The particular object of the invention is to provide a solid rotor for an asynchronous machine that does not suffer from the disadvantages of the prior art machines and ensures a reduction of the electrical losses as compared with known machines.
According to the present invention there is provided a solid rotor for an asynchronous electrical machine wherein there are provided on the rotor end faces annular rings separated by intervening grooves.
The advantage obtained by the use of the invention is that the electrical losses are reduced by the presence of the rings, while the rotor retains its robust constructional form. The connections necessary when copper short-circuiting rings are used, that transmit the high thermal expansion stresses only poorly, are absent.
The rings are advantageously formed by preferably concentric cylindrical grooves. This mode of construction is very advantageous, since it makes possible unhindered passage of electrical currents developed in the thickness of the rotor. In another embodiment the rings are formed by grooves with conical surfaces, the apical angles of the conical surfaces being either the same or of different values. The grooves may be of the same or of different depths. The rings formed on the end surfaces of the rotor by the grooves may also be made use of together with axial grooves formed on the circumference of the rotor, or with axially extending closed grooves or axial bores in the rotor or with tangential grooves, these additional elements mentioned being able to be carried out either so as to connect with at least one of the rings formed by the grooves on the end surface of the rotor, or separately.
Embodiments of the invention are illustrated in a simplified manner in the drawings, of which:
FIG. 1 shows a partial axial section through one end of a rotor embodying the invention;
FIG. 2 shows a section taken along the line II--II of FIG. 1;
FIG. 3 shows a partial axial section of a second embodiment of the invention;
FIG. 4 shows a section taken along the line IV--IV in FIG. 3;
FIGS. 5 to 9 show partial axial sections of other embodiments of the invention.
In FIG. 1 a solid rotor of an electrical machine is designated by the reference numeral 1, a shaft portion of the rotor being designated by 1' and the axis of rotation of the rotor by reference 2. Cylindrical slots of equal depth are designated by reference 3 and rings of equal width by the reference 4. In FIGS. 2 to 9, like elements are designated by the same references as are used in FIG. 1. In FIGS. 3 and 4, axially extending grooves are designated by numeral 5 and a rotor shaft by numeral 6. In FIG. 5 a bevel-turned portion of the end face of the rotor 1 is designated by the reference numeral 7, cylindrical grooves of stepped depths by the numeral 8 and rings of stepped width by the numeral 9. In FIG. 6 a closure wedge for the axial groove 5 is designated by the numeral 5'. Circumferential rings in FIG. 7 are designated by the reference numeral 10, conical grooves by the numeral 11 and conical rings by the numeral 12. Conical rings, formed by cones with stepped apical angles in FIG. 8 are designated by the reference numeral 14, conical grooves formed by cones with stepped apical angles are designated by reference numeral 13 in FIG. 9.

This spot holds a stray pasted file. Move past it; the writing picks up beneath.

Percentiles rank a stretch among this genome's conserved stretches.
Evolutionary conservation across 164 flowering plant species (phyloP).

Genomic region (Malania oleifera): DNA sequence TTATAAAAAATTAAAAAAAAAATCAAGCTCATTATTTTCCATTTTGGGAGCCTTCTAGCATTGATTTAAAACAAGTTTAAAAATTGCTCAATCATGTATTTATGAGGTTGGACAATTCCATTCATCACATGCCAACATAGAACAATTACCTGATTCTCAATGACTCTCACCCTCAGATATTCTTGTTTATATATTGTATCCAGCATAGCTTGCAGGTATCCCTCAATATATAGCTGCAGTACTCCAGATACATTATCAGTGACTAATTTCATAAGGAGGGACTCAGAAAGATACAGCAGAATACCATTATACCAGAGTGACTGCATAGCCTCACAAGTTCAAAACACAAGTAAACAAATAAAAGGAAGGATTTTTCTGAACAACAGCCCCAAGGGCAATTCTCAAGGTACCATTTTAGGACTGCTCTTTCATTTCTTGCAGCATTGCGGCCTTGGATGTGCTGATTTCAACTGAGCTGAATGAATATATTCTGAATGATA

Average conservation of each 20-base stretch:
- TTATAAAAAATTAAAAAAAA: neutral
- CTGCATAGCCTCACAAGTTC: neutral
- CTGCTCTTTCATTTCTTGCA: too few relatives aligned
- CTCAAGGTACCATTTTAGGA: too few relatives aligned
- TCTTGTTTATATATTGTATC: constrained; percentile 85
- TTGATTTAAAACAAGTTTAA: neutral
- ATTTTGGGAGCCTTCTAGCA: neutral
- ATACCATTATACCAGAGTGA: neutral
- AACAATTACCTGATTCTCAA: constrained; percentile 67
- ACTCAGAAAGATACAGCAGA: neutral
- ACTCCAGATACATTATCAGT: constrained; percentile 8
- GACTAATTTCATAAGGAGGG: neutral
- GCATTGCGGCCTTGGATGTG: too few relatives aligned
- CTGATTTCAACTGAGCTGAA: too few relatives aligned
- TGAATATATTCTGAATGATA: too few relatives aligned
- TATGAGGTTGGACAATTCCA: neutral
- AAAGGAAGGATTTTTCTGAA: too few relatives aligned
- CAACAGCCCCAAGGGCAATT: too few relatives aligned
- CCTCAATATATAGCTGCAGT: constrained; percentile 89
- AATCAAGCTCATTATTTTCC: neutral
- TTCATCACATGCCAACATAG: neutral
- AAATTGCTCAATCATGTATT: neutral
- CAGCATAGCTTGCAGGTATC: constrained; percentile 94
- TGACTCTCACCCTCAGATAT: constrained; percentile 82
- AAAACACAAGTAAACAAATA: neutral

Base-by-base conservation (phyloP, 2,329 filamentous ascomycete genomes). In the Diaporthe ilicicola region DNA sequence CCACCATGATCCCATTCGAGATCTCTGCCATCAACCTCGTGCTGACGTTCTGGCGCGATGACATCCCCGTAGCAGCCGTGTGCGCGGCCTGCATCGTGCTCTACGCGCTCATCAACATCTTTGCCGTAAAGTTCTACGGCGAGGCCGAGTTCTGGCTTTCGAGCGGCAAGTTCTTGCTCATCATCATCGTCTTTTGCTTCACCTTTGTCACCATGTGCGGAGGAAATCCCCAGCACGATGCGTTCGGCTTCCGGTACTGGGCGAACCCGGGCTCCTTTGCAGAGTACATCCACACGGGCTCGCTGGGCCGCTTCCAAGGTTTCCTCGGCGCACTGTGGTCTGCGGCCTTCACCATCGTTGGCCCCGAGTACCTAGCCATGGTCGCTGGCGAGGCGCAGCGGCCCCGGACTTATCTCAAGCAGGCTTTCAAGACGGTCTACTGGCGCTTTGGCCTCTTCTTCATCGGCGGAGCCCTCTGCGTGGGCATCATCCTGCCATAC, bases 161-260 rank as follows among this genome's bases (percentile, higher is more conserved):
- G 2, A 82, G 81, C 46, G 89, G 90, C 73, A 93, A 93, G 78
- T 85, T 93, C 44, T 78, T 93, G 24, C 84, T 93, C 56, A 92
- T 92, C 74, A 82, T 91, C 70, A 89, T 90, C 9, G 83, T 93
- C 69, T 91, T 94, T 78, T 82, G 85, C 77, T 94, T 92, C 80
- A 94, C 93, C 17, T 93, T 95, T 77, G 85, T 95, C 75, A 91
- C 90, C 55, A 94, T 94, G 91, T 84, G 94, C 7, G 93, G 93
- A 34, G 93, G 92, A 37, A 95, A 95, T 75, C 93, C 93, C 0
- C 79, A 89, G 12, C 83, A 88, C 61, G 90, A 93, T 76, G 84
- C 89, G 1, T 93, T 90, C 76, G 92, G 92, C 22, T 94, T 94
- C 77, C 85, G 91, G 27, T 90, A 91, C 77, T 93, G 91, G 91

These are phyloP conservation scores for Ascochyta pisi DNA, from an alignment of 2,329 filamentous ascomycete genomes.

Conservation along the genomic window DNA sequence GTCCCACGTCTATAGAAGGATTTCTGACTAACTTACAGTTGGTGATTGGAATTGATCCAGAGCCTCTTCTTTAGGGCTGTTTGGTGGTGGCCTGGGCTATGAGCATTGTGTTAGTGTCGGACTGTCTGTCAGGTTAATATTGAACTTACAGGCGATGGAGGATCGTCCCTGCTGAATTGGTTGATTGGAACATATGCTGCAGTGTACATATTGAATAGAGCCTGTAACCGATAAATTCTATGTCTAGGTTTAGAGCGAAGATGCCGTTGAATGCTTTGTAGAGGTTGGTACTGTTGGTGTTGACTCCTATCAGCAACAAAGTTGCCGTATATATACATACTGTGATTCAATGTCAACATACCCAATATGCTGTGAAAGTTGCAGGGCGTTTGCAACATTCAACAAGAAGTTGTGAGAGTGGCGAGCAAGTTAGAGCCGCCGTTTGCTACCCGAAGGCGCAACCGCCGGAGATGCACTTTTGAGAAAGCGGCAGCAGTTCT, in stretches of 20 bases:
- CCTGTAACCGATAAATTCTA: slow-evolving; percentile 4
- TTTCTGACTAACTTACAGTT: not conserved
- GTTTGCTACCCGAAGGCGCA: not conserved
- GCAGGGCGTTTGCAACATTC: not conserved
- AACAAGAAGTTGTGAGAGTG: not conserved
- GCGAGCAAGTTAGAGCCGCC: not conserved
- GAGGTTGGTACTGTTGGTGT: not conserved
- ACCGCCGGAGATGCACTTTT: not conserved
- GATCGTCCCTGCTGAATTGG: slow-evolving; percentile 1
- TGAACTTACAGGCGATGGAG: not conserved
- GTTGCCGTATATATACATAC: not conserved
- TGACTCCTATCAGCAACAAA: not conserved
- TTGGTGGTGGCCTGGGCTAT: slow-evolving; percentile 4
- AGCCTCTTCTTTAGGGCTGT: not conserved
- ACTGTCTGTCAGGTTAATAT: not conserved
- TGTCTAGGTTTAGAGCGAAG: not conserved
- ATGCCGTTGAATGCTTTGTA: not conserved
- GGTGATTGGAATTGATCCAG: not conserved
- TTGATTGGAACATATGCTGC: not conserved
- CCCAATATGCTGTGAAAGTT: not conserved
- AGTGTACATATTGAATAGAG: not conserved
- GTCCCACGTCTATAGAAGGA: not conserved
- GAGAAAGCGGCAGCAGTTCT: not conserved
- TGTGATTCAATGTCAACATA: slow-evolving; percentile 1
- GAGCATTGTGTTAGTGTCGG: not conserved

The first embodiment, shown in FIGS. 1 and 2, is illustrated by one end of the rotor 1, of which a portion 1' forms a shaft. Grooves 3 of cylindrical form are produced in the rotor end face and are arranged coaxially. Accordingly, the intervening rings 4 are bounded by coaxial cylindrical surfaces. The embodiment of FIGS. 3 and 4 corresponds generally with that of FIGS. 1 and 2. In this case, however, the rotor is also provided with axially extending grooves 5, that make connection with some of the cylindrical grooves 3 formed in the end face of the rotor 1. In FIG. 5 the rotor 1 is formed with a bevel-turned portion 7, so that the cylindrical grooves 8 are of different depths. As shown in FIG. 6, the cylindrical grooves 8 may be made of different depths, and so form rings 9 of stepped widths. In this case the axial groove 5 is closed by means of a closure wedge 5'. FIG. 7 shows a further embodiment. Over the active part of its length the rotor 1 is provided with circumferential grooves 10 and conical grooves formed in the end face are bounded by conical surface of equal apical angles. The conical surfaces of the rings 14 in FIG. 8 and the grooves 13 in FIG. 9 are each made of constant width.
The invention is obviously not limited to the arrangements illustrated in the drawings. The dimensions of the individual grooves and/or rings may also be made different, e.g. stepped.